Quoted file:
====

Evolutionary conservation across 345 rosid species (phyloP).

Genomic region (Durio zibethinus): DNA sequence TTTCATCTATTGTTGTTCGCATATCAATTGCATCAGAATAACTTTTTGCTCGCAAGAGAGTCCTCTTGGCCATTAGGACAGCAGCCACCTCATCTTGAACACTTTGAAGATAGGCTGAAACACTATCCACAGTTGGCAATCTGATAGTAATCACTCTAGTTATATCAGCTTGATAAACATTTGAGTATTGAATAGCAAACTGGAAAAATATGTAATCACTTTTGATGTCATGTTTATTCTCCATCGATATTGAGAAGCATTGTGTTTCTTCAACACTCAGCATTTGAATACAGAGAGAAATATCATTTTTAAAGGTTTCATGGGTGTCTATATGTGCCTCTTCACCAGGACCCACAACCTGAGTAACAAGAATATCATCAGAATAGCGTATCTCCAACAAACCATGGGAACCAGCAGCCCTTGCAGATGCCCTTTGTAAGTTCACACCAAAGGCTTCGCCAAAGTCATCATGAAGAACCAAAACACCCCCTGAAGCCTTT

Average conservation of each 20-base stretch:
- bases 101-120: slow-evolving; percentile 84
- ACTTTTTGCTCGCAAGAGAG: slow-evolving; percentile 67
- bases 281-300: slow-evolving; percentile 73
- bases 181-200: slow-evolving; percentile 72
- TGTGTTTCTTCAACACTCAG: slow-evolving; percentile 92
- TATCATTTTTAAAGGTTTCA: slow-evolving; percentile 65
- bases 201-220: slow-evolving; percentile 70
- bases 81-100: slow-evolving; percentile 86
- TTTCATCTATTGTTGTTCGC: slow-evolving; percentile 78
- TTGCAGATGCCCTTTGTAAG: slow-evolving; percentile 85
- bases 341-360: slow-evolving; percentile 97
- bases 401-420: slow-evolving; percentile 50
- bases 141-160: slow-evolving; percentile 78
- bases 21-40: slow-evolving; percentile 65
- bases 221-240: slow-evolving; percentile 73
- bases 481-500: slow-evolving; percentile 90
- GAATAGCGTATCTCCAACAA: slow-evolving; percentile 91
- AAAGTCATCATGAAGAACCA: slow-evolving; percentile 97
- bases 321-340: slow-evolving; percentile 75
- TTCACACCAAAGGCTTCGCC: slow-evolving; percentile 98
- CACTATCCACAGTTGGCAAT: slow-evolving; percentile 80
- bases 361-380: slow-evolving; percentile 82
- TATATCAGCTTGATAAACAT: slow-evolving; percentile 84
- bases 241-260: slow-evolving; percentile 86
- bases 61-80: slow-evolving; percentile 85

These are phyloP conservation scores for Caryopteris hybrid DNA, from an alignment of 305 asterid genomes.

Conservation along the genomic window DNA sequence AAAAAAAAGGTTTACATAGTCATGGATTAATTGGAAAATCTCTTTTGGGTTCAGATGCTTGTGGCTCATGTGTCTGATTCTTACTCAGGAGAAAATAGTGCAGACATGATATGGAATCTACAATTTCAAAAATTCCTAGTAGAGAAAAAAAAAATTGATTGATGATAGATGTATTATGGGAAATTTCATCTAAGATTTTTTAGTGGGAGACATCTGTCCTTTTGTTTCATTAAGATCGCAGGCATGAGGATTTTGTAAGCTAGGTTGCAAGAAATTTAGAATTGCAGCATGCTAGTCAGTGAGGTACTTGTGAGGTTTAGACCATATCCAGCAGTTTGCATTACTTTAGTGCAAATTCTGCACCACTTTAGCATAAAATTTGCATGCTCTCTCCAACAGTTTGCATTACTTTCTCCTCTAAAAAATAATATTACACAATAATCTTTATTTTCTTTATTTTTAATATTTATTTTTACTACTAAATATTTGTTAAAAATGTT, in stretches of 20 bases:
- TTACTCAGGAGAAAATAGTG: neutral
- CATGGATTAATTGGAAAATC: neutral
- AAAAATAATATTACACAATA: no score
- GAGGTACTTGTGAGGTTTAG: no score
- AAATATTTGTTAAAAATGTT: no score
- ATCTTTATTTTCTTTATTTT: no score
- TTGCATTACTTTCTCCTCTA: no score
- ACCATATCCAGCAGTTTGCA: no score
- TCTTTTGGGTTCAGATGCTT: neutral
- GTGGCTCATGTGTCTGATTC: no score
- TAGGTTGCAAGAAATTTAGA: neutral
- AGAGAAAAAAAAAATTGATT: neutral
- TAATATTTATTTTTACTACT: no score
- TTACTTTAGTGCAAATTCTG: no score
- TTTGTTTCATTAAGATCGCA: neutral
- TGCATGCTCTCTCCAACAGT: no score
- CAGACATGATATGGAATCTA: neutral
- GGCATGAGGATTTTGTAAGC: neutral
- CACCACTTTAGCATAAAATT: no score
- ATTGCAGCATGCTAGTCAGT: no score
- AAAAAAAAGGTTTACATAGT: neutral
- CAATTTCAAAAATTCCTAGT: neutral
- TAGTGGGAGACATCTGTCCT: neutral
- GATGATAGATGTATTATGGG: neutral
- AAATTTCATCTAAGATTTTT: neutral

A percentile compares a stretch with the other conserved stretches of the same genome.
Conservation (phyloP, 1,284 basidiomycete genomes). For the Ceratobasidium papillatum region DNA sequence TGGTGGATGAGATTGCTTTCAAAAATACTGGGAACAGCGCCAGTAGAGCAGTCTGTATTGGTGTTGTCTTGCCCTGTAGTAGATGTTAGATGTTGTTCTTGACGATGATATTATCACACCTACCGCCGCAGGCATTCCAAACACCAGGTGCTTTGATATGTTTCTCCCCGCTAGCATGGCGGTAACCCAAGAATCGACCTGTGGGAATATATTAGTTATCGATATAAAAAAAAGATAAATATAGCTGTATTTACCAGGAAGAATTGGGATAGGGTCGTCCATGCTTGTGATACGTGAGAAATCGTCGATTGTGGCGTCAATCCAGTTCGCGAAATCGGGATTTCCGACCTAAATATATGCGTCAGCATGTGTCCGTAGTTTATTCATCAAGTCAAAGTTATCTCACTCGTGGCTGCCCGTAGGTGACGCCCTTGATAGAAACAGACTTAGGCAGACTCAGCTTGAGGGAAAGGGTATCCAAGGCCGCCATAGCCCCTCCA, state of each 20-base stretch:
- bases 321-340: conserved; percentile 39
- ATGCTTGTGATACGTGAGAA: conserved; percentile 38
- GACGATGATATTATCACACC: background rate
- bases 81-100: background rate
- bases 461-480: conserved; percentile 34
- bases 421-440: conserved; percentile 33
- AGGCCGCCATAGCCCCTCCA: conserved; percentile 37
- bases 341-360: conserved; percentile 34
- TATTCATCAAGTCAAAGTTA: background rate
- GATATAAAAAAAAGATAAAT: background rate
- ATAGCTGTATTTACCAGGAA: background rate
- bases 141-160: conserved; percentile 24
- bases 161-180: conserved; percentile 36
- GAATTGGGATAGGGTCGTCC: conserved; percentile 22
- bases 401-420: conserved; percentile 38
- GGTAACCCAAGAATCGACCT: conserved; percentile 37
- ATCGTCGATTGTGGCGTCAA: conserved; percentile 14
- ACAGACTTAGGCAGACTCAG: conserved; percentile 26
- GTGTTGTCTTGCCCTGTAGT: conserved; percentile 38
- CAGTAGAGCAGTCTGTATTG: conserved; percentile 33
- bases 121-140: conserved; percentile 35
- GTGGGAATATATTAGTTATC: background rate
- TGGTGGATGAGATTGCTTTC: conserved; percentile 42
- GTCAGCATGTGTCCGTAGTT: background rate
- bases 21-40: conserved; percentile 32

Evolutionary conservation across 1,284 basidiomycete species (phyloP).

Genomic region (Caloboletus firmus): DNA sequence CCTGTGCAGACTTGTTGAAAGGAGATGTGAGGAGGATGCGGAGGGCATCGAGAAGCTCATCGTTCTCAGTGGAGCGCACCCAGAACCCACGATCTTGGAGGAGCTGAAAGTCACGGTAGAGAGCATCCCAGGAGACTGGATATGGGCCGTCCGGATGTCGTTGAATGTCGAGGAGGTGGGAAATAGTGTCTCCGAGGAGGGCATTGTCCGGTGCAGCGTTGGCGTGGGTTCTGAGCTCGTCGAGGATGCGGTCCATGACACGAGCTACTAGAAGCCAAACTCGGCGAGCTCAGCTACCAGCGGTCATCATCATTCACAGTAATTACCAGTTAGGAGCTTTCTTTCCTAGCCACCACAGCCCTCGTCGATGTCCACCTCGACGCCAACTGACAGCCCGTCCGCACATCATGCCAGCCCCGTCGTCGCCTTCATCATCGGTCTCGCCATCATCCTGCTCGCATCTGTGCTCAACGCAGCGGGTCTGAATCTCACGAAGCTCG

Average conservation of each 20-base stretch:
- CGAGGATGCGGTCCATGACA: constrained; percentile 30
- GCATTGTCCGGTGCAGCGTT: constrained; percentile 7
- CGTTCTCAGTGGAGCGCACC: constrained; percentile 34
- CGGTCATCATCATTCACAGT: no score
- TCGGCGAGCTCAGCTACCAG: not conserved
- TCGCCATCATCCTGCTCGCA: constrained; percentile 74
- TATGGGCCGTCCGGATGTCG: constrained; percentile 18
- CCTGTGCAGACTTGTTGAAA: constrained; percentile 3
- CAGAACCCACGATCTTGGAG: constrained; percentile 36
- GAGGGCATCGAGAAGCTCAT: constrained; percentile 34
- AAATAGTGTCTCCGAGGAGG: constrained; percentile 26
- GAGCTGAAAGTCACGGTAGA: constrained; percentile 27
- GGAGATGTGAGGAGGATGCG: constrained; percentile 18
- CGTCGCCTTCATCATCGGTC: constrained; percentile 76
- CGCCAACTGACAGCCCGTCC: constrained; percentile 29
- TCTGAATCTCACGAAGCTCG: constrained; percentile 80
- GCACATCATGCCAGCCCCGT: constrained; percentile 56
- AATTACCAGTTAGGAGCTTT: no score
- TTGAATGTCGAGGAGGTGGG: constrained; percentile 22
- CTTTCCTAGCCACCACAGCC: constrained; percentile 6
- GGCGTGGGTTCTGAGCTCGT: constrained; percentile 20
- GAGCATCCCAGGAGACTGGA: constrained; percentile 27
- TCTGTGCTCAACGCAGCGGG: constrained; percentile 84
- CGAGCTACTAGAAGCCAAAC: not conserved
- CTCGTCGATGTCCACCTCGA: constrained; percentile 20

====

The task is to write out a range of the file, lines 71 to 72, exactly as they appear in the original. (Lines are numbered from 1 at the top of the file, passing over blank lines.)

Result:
- GAATTGGGATAGGGTCGTCC: conserved; percentile 22
- bases 401-420: conserved; percentile 38